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By Jewells

Ipswich, Suffolk, United Kingdom Gb

Hello everyone , my question is this I have just been to see a garden as a potential customer. They have spent a large amount on having the garden designed and planted last year in october. Alas the local Rabbits have had a feast at their expense and have wiped out alot of the plants. What can be done to deter this happening again if anything. Also they seem to have stopped their feasting now is there a reason for this? If anyone could please give me any suggestions as how to tackle this problem please do. Many thanks jewells. Hope you are all enjoying your gardens at the moment with this lovely weather.



What a shame the gardeners did not do something about this in the first place, as plants are expensive. The only way to keep them out is with a fence of some sort. I would use chicken wire, with some going down into the soil as well, by quite a depth. Then I would either grow plants over it, and in front of it. Or you could take the more expensive route of putting up a fence.

Planting hedges on their own will not stop the rabbits coming thro'. Rabbits love fresh young plants but will leave very well established trees and hedge trunks alone. They may still nibble the lower growth tho'.

30 Apr, 2009


our pet rabbits like the young tastier/jucier growth so that might be the reason for them not nibbling any more. Fencing is about all you can do, the other suggestions are not humane.

30 Apr, 2009


as craft sais bury about 2 feet of chicken wire but make sure it goes out at 45 degrees away from your property.the rabbits will always come to the edge of the fence they can see and when they dig they will just find chicken wire or buy a jack russel and a dog flap ow and a pooper scooper lol .joking aside this is how you make an outside rabbit run to keep them in.straight down mite not work as they will keep digging down but havnt got the brains to go back 2 feet.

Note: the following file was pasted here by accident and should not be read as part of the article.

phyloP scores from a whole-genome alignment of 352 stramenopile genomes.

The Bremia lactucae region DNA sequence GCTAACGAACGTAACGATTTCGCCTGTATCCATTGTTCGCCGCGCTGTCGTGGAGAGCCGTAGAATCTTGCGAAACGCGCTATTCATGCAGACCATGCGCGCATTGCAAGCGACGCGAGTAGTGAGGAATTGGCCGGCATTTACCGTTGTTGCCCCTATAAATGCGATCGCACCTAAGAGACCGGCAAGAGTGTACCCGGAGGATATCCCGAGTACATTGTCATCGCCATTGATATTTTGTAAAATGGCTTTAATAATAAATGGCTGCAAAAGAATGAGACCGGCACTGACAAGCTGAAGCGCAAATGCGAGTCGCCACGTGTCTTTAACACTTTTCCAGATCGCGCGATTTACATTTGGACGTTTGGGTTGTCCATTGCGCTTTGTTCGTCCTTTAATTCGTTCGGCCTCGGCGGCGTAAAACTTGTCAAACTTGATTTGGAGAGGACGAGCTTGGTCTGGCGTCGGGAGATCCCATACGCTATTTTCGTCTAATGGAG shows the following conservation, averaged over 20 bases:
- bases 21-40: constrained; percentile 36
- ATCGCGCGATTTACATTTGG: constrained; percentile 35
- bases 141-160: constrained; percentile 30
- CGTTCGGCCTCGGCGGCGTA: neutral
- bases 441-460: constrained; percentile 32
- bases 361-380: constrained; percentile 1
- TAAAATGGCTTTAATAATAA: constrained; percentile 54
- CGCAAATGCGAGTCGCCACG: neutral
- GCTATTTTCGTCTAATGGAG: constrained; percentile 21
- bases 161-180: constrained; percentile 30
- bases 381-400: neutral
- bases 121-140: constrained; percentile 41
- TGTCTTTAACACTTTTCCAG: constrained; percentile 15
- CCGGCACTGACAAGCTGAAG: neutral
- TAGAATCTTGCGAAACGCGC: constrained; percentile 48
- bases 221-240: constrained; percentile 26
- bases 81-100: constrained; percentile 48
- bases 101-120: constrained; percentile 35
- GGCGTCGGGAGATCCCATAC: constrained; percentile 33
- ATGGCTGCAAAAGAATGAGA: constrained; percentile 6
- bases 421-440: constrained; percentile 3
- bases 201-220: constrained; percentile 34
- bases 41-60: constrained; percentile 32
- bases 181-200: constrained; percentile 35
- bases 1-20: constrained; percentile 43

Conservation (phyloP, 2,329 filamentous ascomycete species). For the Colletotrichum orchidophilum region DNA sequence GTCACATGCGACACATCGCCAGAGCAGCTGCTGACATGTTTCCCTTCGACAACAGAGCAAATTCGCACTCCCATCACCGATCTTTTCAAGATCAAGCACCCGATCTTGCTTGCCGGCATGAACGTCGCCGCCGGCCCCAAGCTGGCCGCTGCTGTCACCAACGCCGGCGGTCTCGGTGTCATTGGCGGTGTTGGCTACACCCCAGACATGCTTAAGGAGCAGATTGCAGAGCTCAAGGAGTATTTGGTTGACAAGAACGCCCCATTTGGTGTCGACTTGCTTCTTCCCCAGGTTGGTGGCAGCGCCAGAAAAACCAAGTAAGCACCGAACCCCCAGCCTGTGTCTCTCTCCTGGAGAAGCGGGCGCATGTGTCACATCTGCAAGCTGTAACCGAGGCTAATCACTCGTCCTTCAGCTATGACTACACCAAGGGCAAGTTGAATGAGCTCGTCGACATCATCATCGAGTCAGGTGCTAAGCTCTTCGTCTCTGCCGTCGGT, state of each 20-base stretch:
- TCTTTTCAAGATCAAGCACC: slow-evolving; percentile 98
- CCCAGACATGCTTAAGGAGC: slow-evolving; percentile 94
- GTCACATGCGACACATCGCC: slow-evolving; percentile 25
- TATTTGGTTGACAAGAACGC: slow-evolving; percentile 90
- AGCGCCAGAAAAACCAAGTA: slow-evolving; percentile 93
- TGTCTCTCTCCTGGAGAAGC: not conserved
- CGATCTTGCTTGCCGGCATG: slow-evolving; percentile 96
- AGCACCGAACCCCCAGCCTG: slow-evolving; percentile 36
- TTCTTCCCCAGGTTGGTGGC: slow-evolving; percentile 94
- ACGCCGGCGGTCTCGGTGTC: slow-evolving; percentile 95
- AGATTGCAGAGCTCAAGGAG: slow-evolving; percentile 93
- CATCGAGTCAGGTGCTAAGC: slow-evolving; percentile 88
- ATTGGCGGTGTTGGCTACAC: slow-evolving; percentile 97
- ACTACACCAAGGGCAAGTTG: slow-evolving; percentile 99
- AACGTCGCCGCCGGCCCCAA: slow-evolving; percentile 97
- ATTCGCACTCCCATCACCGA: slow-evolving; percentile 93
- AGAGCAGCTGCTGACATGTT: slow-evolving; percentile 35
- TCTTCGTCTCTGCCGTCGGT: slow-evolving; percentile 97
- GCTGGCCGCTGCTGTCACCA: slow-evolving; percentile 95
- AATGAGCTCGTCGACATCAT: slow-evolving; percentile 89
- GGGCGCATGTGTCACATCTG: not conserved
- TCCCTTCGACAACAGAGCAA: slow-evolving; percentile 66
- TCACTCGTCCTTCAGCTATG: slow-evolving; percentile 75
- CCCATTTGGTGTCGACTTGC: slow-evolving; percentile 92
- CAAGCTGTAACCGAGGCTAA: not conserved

30 Apr, 2009


Rabbits will eat many different plants during the winter months because there is less food available, come the spring and summer they prefer to eat fresh growing shoots of grass and certain weeds, so tend to leave most other plants alone.

1 May, 2009


Do you believe in old remedies handed down? I was told this just last week (spooky) by a 96 year old. Take a couple of eggs and whisk them in water, don't know ration but I got the impression of being a watering can. Water the perimiter, especially where the rabits are entering and this is suppossed to stop them in their tracks. I was told this as we were talking about my allotment and he presumed I'd have a rabbit problem but as I don't (yet) I haven't tried this out. Maybe you could let us know if you have any success?

1 May, 2009


Let's remember this is not Jewells garden, so the owners would have to agree to fence their property with the wire at the base to prevent them digging through. As Bluespruce says the rabbits will eat shrubs and hardwood in the wintertime, but now they are breeding the rabbits have turned to grass and soft growth.

1 May, 2009


Rabbits, the bain of my life! I have had one or two tips of how to keep them away from plants. One is human hair! They don't like it and it stopped the rabbits burrowing in my flower beds. Also, I have wild garlic and they don't like the smell of that, some say shop garlic but that didn't work for me.

I also had my boundary fences wired with a strong, small holed, chicken wire, digging down at least six inches and then turning the wire away from my property to lie under the land. The rabbits automatically dig under wire so when they find wire fruther down with apparently no bottom to it, they give up.

Other than that it is finding plants and flowers that they don't eat. As to why they seem to disappear, could it be breeding seasons or, the weather, when there's plenty of food around they don't bother gardens so much.

I was also told to put dog poo down burrows, they don't like it!

5 Jun, 2009


best way to get ridd if the bugger is a twelve gauge shotgun or ferrets or beagles

21 Jul, 2009

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